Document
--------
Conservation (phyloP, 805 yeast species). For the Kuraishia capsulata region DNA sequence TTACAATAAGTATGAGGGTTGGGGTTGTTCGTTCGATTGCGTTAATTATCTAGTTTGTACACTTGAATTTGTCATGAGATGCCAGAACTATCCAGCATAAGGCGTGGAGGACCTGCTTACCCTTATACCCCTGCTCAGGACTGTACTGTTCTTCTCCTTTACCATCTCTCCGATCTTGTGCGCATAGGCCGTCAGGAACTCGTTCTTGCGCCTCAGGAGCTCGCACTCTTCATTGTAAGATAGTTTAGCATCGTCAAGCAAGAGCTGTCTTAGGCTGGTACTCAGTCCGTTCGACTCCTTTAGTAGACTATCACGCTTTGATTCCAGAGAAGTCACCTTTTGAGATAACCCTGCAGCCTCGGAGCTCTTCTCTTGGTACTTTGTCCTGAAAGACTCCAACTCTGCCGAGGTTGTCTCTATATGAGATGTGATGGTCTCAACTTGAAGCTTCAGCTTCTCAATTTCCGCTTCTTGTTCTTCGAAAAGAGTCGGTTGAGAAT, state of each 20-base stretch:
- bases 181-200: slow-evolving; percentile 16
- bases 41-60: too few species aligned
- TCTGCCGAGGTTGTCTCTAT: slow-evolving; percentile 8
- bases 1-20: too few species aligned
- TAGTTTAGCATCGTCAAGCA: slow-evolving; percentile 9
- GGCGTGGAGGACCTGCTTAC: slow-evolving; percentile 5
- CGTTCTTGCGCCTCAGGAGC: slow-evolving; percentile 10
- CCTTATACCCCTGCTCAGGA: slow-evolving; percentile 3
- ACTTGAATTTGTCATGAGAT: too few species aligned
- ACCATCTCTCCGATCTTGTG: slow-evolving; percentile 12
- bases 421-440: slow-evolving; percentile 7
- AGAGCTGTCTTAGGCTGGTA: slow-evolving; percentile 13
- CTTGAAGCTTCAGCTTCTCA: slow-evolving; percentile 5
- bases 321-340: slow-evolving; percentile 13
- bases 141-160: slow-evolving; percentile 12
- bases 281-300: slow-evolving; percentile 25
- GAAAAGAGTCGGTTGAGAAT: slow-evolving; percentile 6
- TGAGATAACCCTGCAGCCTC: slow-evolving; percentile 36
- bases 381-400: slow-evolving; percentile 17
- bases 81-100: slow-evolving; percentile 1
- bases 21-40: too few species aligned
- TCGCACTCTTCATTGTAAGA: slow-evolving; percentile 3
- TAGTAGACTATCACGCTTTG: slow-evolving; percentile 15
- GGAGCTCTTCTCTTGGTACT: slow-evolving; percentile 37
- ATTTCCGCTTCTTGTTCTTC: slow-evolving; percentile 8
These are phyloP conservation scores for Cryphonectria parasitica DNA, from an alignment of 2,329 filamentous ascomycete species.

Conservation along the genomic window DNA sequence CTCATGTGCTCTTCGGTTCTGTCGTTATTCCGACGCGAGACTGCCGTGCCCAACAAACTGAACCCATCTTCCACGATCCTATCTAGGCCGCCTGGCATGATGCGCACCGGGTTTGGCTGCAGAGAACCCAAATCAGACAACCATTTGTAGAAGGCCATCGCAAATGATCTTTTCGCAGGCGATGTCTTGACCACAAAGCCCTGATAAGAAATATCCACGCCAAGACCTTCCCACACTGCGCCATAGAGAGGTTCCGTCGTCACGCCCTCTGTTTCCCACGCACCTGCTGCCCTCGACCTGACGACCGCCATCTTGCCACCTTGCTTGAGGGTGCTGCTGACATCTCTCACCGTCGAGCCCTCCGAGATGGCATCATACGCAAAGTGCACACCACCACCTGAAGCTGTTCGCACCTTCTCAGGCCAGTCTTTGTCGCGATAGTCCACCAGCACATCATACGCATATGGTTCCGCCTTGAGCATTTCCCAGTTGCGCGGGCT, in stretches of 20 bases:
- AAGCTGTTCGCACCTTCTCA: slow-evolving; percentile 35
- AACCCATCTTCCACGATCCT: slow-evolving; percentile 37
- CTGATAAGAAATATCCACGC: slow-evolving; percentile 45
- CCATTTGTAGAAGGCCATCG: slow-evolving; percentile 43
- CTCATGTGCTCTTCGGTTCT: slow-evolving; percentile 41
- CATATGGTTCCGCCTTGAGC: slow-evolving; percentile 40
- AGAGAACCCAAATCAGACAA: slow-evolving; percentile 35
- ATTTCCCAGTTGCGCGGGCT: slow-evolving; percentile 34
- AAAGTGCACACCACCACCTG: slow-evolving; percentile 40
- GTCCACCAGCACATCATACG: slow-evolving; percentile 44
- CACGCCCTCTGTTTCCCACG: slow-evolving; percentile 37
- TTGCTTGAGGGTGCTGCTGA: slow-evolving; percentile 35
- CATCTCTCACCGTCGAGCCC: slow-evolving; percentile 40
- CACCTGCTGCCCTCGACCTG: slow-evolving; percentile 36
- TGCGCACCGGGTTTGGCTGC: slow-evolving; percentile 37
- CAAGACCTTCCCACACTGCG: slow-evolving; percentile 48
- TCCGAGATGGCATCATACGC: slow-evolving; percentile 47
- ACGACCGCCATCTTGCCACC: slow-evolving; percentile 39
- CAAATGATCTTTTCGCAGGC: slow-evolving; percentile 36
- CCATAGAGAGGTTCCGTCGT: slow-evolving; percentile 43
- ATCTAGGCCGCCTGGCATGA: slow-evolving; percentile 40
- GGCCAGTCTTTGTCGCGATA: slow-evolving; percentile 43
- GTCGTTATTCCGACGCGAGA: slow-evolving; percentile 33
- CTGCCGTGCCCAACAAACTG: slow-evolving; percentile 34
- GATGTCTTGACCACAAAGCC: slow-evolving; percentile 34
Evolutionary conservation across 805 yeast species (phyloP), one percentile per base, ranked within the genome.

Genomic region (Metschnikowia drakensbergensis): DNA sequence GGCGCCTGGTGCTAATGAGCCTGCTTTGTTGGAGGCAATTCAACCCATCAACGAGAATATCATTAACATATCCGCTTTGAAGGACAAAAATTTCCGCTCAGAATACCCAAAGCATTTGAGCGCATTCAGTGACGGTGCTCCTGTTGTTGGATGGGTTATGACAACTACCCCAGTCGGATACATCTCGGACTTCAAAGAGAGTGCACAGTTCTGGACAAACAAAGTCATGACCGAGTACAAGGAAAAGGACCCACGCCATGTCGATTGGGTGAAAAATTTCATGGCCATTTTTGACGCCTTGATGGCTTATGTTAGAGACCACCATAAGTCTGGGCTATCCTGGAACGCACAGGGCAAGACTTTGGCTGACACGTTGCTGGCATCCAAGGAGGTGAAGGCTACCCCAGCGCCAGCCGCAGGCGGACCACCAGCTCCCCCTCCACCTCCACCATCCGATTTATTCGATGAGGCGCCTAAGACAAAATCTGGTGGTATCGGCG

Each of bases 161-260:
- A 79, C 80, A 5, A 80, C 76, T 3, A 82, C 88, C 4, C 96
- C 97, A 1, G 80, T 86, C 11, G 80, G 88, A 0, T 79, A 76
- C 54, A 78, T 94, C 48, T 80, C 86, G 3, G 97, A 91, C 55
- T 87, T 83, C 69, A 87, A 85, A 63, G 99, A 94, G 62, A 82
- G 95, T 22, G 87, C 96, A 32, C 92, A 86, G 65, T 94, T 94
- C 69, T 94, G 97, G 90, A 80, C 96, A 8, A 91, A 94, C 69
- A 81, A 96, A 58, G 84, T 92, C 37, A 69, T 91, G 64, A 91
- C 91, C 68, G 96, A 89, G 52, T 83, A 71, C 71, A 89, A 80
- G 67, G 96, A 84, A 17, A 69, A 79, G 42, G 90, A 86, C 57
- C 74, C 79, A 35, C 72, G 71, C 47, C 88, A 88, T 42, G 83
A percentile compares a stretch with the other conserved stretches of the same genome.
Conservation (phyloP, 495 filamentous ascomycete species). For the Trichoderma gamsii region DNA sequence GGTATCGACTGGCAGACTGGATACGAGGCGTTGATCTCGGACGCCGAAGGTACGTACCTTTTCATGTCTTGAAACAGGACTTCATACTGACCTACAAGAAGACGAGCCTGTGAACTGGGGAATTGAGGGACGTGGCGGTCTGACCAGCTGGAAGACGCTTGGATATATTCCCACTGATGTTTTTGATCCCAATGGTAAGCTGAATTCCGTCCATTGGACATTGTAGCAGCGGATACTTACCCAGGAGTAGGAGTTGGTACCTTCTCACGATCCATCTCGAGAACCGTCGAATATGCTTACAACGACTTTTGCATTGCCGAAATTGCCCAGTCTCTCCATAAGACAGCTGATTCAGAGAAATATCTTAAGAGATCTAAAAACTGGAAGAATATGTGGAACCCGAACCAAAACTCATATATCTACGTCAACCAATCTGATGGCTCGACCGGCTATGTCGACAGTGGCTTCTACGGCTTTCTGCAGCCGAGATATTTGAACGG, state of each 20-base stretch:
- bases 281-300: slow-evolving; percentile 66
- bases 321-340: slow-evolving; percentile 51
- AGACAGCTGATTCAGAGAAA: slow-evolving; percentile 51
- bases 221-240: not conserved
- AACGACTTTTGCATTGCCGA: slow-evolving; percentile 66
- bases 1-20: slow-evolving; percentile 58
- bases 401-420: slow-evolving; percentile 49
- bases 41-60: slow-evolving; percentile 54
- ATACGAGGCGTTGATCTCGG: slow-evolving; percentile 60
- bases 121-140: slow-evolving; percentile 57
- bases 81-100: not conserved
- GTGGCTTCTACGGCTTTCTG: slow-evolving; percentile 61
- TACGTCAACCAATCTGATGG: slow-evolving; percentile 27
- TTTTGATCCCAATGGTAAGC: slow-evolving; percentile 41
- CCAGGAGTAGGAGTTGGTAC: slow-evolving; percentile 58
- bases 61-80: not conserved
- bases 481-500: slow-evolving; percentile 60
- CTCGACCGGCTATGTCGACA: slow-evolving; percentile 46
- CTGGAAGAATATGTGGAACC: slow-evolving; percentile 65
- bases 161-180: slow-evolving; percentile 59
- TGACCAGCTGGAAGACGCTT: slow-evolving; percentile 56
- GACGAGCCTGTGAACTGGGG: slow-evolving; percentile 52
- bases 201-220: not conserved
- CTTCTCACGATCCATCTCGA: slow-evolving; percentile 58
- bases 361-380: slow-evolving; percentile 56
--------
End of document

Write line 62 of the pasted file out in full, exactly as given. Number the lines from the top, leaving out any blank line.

- C 69, T 94, G 97, G 90, A 80, C 96, A 8, A 91, A 94, C 69